June 26th was International Day Against Drug Abuse and Illicit Trafficking. Since the month of June is also PTSD Awareness Month, let’s talk about PTSD and drug use.
Post-Traumatic Stress Disorder (PTSD) is a life-altering diagnosis. You probably think of veterans when you hear the term. But PTSD is more common than you think, and its effects need to be taken seriously.
As the name suggests, PTSD is a stress disorder caused by trauma. Research suggests that about 1 in 3 people who experience serious trauma will develop PTSD. People with PTSD can experience a wide range of symptoms, including:
Treatment for PTSD typically consists of some combination of therapy and prescription medications. While these treatment plans are not effective for everyone, some researchers have found that over 60% of clients treated report a significant reduction in their symptoms.
External Barriers to PTSD Treatment
But PTSD often goes undiagnosed. And even when it is diagnosed, many experience barriers to treatment.
Consider the time it takes to get to and from appointments and the impact that can have on work or family.
Consider the cost of high copays and out of network charges if insurance even covers treatment. And some don’t even want to use their insurance because of concerns that employers or educators will be notified.
These are barriers for people already getting help. But there are so many people who can’t even get that first appointment.
I can’t tell you how many people tell me that they called multiple people and places and few, if any, returned their calls.
Or there are wait lists with weeks, not days, weeks, to get an appointment.
WE MUST DO BETTER!
Then there’s basic client care – or lack thereof. I recently wrote about how some medical professionals lack a compassionate approach to client care, or even forget to treat their client like a person. For someone with PTSD, compassionate, empathetic care is absolutely necessary to successful treatment.
If a client feels like they are being treated as a number, an afterthought, or even a nuisance, they are very likely to give up on seeking care.
And what if you’re seeking care for more than one issue? Cooccuring diagnoses are even more nuanced, and finding a specialist can be difficult in any area.
It’s extremely common for people in these situations to give up because it’s too difficult to find the care they need.
Again – we need to do better. It’s our job. The responsibility is on US not on the individuals who are already struggling.
Internal Barriers to PTSD Treatment
In addition to all of these external barriers to access, there are also internal barriers preventing people with PTSD from accessing treatment. One of the greatest barriers to care is stigma. If a person feels that a PTSD diagnosis shows ‘weakness,’ they’re unlikely to seek help. And if they come from a community that shames the use of prescription medications or therapy, they will avoid those treatments.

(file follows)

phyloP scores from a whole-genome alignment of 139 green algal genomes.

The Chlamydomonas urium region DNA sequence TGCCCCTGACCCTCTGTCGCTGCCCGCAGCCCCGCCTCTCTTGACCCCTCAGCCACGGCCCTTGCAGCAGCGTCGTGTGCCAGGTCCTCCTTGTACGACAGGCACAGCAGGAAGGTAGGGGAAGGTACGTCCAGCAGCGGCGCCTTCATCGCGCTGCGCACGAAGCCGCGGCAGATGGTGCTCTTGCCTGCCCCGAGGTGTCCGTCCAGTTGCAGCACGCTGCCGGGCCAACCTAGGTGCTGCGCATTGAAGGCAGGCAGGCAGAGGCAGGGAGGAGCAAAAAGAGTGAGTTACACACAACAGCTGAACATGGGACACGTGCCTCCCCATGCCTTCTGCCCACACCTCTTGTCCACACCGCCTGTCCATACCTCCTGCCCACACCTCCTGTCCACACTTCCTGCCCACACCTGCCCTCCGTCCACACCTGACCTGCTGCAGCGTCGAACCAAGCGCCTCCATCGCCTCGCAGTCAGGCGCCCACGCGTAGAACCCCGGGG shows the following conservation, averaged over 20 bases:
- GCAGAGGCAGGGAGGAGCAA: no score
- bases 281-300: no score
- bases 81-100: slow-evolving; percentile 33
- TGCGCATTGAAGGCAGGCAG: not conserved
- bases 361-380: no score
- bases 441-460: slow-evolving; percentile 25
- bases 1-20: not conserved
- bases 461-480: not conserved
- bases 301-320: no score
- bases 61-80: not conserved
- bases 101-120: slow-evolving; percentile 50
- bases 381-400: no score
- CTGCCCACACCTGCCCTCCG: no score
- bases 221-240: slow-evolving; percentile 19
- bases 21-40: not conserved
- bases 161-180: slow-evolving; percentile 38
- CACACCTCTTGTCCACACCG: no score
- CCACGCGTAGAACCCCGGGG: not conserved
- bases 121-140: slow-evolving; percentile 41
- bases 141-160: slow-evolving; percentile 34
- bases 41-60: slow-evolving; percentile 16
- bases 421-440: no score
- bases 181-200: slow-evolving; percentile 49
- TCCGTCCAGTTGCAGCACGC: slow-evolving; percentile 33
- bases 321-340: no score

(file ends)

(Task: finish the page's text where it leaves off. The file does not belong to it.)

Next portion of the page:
Between all of these barriers to treatment, many with PTSD–whether diagnosed or not–seek out ways to manage their symptoms on their own. One study found that patients seeking treatment for PTSD were 14 times more likely to also have a substance use disorder.
This is a severe failure in our medical system. Vulnerable people who have already experienced serious trauma should not be left to self-medicate or figure it out on their own.
So what can we do to support people with PTSD and fight the rate of addiction?
How Can We Support People with PTSD and Lower the Risk of Drug Use?
This year’s theme for International Day Against Drug Abuse and Illicit Trafficking is People First: stop stigma and discrimination, strengthen prevention. And that’s a great place to start.
The stigmas around both PTSD and drug use only add to the barriers preventing people from seeking the help that they need. When we treat someone’s self-medication as a moral failing, they won’t feel safe to tell us that they need help.
And it’s the same with PTSD; the symptoms often manifest in ways that aren’t socially acceptable. Outbursts, depressive episodes that lead to lost jobs, and avoidance of tasks like basic hygiene or housekeeping are all normal symptoms of PTSD, but they quickly create shame and lead to isolation.
A Compassionate Approach
Ultimately, the best thing that you can do is approach PTSD and drug use with compassion. Get to know the signs of both. Familiarize yourself with local resources so that you can refer people to the right place when the time comes. Learn about ‘people-focused’ approaches to drug policy and treatment. Learn about the common causes of PTSD and other traumas.
If you can, consider volunteering with an organization that helps people struggling with PTSD or addiction. Help bridge the gap so that there are fewer barriers to access for those seeking treatment. Maybe they need someone to offer rides for patients who don’t have a vehicle or can’t drive. Maybe they need a music teacher or artist to donate time toward providing alternative outlets for patients to explore their feelings. Or maybe they need someone with great organizational skills to help plan a fundraising event so that they can afford to meet other accessibility needs for their clients.
Most importantly, start conversations with your loved ones about trauma and addiction. The more that we normalize these topics in our everyday lives, the less stigma and shame people will feel if they are struggling.
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